If your pap smear comes back as abnormal, the most likely cause is cervical dysplasia. Dysplasia is a condition of abnormal cellular growth on the cervix, which is the canal between the vagina and uterus. Dysplasia often results from HPV (human papillomavirus), a very common sexually transmitted virus.
What Does an Abnormal Pap Smear Mean?
Although cervical dysplasia is usually asymptomatic, it’s important to diagnose and treat the condition to reduce the risk of cervical cancer. Dysplasia can range from mild to severe cases, and treatments vary depending on the case.
What Causes Cervical Dysplasia?
Dysplasia is usually caused by the human papillomavirus (HPV). HPV is a common sexually transmitted virus that can be passed from person to person during vaginal, anal, and oral sex. Both women and men can be infected with HPV.
Because HPV is typically asymptomatic, many people may be infected with the virus without realizing it. In fact, most sexually active people will get it at least once in their lives, but won’t know because their immune systems clear it before it becomes a problem. However, in cases where it cannot, the virus will cause dysplasia in the cervix. People with weakened immune systems are most at risk.
There are over 100 strains of HPV, but the two most dangerous types are HPV 16 and 18. Both are strongly linked to cervical cancer in women.
Risk Factors For Cervical Dysplasia?
Any condition that suppresses the immune system will increase the likelihood that HPV will cause dysplasia of the cervix. These include:
Treatment with immunosuppression medication
Patients who recently underwent an organ transplant or who are diagnosed with certain diseases may be treated with immunosuppressants.
Smoking depresses antibodies and weakens the immune system. Smokers are two times more likely to develop a severe case of dysplasia than non-smokers.
Additionally, cervical cancer is more likely in cases when an HPV infection and cervical dysplasia goes undiagnosed and untreated. Unsafe sexual practices can increase risk of HPV infection and cervical dysplasia. For example:
Initiation to sexual activity at a young age.
Multiple Sex Partners
This also includes having a partner with multiple sex partners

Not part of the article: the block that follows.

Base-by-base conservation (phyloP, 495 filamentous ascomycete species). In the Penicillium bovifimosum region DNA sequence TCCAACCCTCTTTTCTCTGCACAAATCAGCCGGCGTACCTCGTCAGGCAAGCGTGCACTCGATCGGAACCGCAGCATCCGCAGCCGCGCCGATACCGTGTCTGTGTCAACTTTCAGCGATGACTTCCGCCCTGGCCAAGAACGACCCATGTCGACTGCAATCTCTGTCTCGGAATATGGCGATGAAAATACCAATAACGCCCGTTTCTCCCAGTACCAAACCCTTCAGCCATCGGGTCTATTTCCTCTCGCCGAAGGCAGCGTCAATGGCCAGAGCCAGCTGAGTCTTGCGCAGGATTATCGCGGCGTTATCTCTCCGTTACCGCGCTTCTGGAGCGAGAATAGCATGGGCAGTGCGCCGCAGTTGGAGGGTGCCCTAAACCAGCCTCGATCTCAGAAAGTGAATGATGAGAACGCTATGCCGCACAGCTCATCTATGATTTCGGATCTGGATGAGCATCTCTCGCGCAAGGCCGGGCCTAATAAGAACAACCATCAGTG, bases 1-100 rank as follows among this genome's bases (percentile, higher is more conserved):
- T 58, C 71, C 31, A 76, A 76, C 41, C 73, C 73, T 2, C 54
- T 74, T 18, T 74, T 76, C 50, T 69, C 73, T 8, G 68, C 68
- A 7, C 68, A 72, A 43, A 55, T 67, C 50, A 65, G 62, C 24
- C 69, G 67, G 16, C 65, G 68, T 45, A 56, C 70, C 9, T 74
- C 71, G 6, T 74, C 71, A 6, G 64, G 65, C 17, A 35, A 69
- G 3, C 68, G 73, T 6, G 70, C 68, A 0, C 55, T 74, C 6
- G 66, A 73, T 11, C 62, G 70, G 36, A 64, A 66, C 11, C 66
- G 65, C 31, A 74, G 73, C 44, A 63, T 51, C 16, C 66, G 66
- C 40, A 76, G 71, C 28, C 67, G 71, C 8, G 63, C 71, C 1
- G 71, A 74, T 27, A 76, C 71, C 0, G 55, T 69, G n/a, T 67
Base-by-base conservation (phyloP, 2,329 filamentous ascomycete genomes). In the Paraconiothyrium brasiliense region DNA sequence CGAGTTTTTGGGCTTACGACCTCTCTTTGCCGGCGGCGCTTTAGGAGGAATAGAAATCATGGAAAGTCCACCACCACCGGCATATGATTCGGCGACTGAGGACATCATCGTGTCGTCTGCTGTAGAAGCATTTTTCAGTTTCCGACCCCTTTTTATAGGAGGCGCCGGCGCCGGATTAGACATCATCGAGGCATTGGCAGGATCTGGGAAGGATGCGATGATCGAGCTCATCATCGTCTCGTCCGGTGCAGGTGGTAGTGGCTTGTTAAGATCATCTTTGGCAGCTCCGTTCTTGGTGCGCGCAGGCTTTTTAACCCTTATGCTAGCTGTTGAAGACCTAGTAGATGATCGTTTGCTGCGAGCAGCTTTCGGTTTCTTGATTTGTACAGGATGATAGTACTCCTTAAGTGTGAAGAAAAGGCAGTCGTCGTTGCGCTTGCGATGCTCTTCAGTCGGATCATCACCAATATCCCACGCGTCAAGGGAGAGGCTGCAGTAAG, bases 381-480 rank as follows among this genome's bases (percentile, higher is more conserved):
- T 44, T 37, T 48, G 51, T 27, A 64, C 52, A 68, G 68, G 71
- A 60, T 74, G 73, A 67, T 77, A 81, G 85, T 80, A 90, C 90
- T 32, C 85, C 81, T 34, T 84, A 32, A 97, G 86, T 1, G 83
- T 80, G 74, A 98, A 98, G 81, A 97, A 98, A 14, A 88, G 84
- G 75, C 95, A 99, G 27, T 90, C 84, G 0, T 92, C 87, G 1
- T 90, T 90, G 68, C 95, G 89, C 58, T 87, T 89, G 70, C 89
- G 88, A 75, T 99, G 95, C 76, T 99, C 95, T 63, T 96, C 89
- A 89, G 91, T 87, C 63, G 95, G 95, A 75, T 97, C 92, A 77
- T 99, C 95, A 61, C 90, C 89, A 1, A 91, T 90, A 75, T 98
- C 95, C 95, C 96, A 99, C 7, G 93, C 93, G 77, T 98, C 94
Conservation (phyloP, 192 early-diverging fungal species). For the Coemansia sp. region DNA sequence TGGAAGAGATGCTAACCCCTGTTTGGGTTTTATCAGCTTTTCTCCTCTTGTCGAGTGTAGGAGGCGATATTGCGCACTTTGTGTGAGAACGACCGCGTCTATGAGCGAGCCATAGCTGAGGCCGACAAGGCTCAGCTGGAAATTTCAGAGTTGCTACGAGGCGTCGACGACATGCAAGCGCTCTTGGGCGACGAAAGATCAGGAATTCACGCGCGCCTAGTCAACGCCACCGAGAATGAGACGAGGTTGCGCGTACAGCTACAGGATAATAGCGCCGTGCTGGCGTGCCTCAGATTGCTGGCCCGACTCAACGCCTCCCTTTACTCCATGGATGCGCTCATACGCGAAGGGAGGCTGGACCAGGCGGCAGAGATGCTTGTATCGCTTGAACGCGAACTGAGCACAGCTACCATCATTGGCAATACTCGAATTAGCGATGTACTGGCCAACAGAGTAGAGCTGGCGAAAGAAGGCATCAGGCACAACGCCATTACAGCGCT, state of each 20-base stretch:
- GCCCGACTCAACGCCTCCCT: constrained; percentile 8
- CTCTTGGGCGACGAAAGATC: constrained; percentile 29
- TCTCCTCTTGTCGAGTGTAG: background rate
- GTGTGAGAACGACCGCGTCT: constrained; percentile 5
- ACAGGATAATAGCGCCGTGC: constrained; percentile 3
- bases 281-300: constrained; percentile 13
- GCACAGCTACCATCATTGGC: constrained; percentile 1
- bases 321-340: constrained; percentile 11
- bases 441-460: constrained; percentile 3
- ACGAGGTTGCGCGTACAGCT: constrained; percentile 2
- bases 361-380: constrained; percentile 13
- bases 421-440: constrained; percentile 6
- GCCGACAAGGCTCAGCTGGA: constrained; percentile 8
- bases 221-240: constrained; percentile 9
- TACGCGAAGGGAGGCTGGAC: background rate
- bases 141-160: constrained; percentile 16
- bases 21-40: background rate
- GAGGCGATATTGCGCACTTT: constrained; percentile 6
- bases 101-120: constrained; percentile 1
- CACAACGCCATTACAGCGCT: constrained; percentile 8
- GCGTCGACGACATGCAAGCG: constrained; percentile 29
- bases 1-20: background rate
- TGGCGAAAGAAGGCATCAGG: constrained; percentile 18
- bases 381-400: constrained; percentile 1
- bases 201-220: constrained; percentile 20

Incorrect or no condom use
The American Cancer Society recommends that women should begin regular cervical cancer screening at age 21.
Vaccine to Prevent Cervical Dysplasia and Cervical Cancer
One important step in significantly reducing your chances of dysplasia and cervical cancer is to get vaccinated for HPV. Two drugs have been approved by the FDA: Gardasil and Cervarix. They have been found to prevent the most dangerous strains of HPV, including the strains that are known to cause cervical cancer and genital warts.
The Center for Disease Control advises that girls get vaccinated well before they are sexually active – at age 11 or 12. This is not to judge or condemn your daughter or her future sexual behavior. It is strongly recommended for the sole reason that it is currently the safest and most effective method to prevent cervical cancer. Girls and young women over the age of 12 should get vaccinated as well, even if they are already sexually active. It is also recommended that men get vaccinated against HPV.
Diagnosing Cervical Dysplasia
Typically, an abnormal pap smear is a red flag that a patient has cervical dysplasia, and further evaluation is recommended to determine the appropriate diagnosis and treatment. Your doctor may perform:
- HPV DNA test. Your OB-GYN may want to test specifically for the strains of HPV that are high-risk for cervical cancer (HPV 16 and HPV 18)
- In this procedure, your doctor will examine the cervix using a special scope in order to take a biopsy of the abnormal cells.
- Cone biopsy. Your OB-GYN takes a cone-shaped biopsy of cervical tissue.
- Endocervical curettage. Your doctor scrapes cells from the cervical canal to test for abnormalities.
Cervical Dysplasia Treatment
You and your doctor will discuss the many options available for treating dysplasia. Your treatment plan will depend on your age and the severity of your case. In mild cases, especially in older women, your doctor may advise monitoring with repeat pap smears every few months. Possible treatments include:
- Cone biopsy can be used to both examine and remove the portion of abnormal cellular growth.
- Loop electrosurgical excision procedure (LEEP) The doctor excises the portion of abnormal cells using an electrified loop-shaped wire instrument.
- Laser surgery
Each of these treatments carries a risk of bleeding, and may increase the risk of complications during pregnancy. Women who plan on carrying children in the future should talk to their doctor about their concerns.
After treatment, your OB-GYN will likely recommend follow-up pap smears every few months to make sure all of the abnormal cells have been removed. After a few consecutive normal tests, you may return to an annual pap smear schedule as recommended by your OB-GYN.
If you have an abnormal pap smear, please see a doctor immediately. If you are looking for an OBGYN, we invite you to establish care with us. Please click here to make an appointment or call us at (844) 863- 6700.